Rescuers, not God, key
I think we all breathed a sigh of relief at the news that the last of those trapped inside the Tham Luang cave was safely brought out. Our thanks should go to all those involved in this daring rescue, which will surely make its way into the history books.
But our thanks only need to go to those involved in the rescue operation (especially all the divers, including Saman Gunan, the Thai diver who unfortunately lost his life during the rescue mission), not to some imaginary being as some are now claiming.
I refer to those people like Rajendra Aneja (“Lessons from the cave”, PostBag, July 6), and others who claim that “The combined prayers of all Thais have saved these children”.
I believe only the rescuers saved the boys and the coach. They might have had some luck on their side in that the rain that fell during the rescue operation could have been a lot worse and could have completely flooded the cave. But the very idea that some imaginary being heard all the prayers and decided to intervene to help save them is senseless.
When a major incident or accident occurs and people pray, and lives are saved, the response is always “our prayers were answered!”. But when lives are lost, despite the prayers, the response from those that prayed, when challenged, is always the same — “he (god, or whatever you want to call him) had his reasons and we should not question his judgement”. Nonsense.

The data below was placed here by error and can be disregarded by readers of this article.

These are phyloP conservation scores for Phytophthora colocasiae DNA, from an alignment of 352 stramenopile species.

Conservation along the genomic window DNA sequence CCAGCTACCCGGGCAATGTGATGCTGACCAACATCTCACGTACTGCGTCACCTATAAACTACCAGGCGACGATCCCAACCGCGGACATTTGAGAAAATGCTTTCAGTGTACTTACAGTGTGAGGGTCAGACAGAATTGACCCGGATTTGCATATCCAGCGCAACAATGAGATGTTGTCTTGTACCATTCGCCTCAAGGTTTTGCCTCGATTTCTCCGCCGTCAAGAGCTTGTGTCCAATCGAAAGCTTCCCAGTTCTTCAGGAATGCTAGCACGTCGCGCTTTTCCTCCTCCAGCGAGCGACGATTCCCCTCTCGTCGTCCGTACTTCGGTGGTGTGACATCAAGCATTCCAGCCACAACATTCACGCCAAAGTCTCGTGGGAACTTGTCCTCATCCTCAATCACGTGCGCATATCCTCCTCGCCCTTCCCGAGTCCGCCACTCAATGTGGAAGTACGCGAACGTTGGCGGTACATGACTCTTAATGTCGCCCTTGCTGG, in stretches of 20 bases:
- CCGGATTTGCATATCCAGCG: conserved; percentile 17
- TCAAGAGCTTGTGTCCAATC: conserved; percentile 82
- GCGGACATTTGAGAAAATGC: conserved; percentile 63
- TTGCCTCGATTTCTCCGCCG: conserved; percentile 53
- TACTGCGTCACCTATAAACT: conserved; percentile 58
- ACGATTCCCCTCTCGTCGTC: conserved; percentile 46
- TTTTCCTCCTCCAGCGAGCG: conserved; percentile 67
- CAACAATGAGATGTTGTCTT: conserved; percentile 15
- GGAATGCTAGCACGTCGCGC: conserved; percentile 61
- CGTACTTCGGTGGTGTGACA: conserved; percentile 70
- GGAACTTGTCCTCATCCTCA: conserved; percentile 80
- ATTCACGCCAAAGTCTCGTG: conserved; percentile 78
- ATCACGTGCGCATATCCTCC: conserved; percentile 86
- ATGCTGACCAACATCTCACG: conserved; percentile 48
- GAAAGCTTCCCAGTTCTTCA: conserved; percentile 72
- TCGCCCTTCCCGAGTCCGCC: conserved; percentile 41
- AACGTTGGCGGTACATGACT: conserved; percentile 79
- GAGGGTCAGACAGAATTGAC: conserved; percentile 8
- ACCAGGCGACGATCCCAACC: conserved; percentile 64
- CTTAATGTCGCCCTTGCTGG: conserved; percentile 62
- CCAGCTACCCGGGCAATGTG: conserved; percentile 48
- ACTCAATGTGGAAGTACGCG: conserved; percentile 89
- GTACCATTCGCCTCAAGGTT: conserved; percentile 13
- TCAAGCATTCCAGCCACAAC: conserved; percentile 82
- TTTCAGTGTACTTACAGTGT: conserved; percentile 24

There is no god. Of course, I can’t prove that there is no god, or that prayers do not work. But no one in the history of all of mankind has ever been able to prove that God does exist, or prove that prayers work.
If you claim that something exists then it is up to you to prove it, not the other way round. I could use that argument to claim that Santa Claus, the magic Tooth Fairy, and the bogeyman all exist.
To those that say that people have a right to have a religion or a belief system, yes of course they do. But with freedom of religion comes freedom from religion. If you must have a religion then I suggest it should be a private matter. If you want to delude yourself about the existence of an imaginary being then you are free to do so, but please do not publicly claim that your prayers saved lives.
Unless of course, you can back up that claim. PETER ATKINSON